exercise two: controlling reactivity
Why do it?
Reactivity is the word we are using to describe how we react to the feelings created by our emotions. There is a sequence of events at work here. For example. We perceive something, we see the effects of our drawing process; this perception triggers a feeling/emotion lets say, we feel embarrassment; we react to this emotion by feeling despondent and discouraged, leading to less enthusiasm and perhaps even disengagement with the whole exercise; we give up. This sequence of events is what we are calling reactivity.
If we can notice how we are reacting early enough then we can stop the process. Instead of being led by our reactivity we can see the emotions arise in us and confront them, observe them as in a scientific experiment, find them fascinating objects, wonder at their manifestation and dissect them to find out how they work. You can see how this ability can be useful in all aspects of life not just in drawing. Drawing offers us a test bed for trying out and practicing techniques for controlling reactivity.
Noticing how our emotions are triggered is a very useful skill and if we know when they are going to appear we can be ready for them and prepared for our examination of them. Drawing offers a perfect practice to examine our reactivity, as we know an emotion is going to pop up every time we look at the paper. So before we look at the paper we consider how we might feel, then we look down and note how we are feeling and then we can examine the feeling. All this is excellent practice for all those times when we react to the unexpected and unplanned experiences that happen in our lives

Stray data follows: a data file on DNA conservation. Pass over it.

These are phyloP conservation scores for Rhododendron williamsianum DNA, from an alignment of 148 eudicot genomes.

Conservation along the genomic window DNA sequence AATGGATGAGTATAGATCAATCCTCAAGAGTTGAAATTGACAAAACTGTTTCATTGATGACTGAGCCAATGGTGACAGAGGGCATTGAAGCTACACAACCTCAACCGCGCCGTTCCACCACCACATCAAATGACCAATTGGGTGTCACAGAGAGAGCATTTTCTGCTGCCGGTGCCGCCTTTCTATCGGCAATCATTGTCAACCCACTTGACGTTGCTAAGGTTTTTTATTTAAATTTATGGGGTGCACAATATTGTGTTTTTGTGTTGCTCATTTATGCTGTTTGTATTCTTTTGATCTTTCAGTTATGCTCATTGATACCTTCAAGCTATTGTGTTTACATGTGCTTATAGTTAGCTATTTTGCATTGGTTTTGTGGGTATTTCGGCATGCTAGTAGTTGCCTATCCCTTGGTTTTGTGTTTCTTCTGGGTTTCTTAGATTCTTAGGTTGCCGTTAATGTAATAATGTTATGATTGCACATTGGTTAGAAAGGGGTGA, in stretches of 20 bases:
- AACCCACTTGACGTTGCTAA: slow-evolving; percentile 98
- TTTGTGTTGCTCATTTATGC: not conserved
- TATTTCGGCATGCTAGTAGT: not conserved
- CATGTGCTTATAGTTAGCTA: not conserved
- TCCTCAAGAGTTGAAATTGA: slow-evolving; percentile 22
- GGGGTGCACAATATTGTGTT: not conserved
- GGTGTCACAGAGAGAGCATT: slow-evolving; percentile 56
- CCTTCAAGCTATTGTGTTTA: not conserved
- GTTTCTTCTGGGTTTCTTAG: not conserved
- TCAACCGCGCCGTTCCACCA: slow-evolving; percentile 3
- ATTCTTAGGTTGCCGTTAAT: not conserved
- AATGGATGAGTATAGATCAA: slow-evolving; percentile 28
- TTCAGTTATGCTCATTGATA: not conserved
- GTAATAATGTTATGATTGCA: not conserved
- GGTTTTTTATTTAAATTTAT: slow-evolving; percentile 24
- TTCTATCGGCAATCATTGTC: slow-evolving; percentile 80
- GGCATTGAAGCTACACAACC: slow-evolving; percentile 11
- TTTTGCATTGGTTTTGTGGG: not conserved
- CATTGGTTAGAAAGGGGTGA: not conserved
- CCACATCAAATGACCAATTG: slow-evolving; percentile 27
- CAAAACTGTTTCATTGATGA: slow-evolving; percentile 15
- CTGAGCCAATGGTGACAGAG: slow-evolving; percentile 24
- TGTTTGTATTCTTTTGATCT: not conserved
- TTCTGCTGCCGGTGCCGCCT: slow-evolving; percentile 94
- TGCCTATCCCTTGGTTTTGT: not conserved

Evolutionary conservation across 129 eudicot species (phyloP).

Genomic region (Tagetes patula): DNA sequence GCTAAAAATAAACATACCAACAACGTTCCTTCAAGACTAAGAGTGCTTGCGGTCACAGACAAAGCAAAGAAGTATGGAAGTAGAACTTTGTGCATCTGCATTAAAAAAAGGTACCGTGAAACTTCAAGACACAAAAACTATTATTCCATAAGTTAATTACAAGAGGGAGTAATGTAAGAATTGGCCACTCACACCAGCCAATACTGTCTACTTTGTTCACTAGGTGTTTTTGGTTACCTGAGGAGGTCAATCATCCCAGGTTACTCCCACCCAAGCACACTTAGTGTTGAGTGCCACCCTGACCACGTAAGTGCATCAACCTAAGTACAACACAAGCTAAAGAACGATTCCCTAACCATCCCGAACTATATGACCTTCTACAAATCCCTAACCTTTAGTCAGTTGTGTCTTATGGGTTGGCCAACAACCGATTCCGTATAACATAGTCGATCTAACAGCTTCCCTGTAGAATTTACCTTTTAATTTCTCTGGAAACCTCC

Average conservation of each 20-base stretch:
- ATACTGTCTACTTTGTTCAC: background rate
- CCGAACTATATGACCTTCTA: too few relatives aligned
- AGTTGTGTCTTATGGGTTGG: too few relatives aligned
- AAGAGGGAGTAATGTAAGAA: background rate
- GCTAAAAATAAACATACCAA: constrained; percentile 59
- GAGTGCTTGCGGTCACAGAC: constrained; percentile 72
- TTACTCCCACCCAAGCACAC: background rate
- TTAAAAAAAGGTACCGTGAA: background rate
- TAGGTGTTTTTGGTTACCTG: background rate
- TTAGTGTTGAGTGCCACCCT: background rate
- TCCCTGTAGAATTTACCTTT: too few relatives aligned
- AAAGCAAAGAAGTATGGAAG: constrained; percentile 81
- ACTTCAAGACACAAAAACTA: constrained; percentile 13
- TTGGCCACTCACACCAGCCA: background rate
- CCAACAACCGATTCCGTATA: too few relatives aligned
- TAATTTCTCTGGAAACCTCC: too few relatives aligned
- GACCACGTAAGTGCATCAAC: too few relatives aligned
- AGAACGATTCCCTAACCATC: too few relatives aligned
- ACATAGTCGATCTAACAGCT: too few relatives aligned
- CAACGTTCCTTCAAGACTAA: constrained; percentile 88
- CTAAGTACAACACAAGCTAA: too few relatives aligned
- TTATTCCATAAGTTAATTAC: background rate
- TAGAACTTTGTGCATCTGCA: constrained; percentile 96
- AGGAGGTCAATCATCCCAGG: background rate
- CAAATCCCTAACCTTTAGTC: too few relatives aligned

Set up for another drawing as before have a complex plant to draw, a sharp pencil and a sheet of A3 paper taped to the table.
Proceed to draw as before but now as you look at the plant consider the shapes that you see not just the lines. The lines mark the edges of shapes and define them. shapes here are 2 dimensional areas bounded by lines. later we will be talking about form which we will use to define 3 dimensional areas but for the moment we want to concentrate only on shapes.
start the drawing as before and draw a line. now look at the shape you are defining – say a leaf – decide on the next line to draw to create the leaf shape and look at your paper to see where this second line should start and in which direction it should go. Now draw the second line, as before only looking at the plant. If you need further lines to complete the leaf shape repeat the last instruction until you have draw all the lines that define the leaf shape.
Remembering to consider reactivity, look down at the paper. What do you see and how are you reacting? Take time to dwell with the reactivity. It may be hardly noticeable but there will almost certainly be some sort of reaction. Your brain will be relating the shape you have draw to the shape of the leaf, quite probably in a critical way. Remember the object of the exercise is not to draw a perfect leaf shape but to notice how you are reacting and to live with and examine that reactivity. Write down a word or to which describes the feeling of reactivity.
Continue to draw in this way, noticing each time you look at the paper how you are reacting. After 15 minutes or so. stop drawing, look at the paper and again examine your reactivity. Do you notice any changes to the way you felt earlier? If so make a note on the paper.
Over time if you continue to anticipate and monitor your reactivity to looking at the paper you will probably notice that the impact diminishes. Noticing this change is very important. If you can change the impact of how you feel when drawing you might consider that this ability could be transferable to other situations.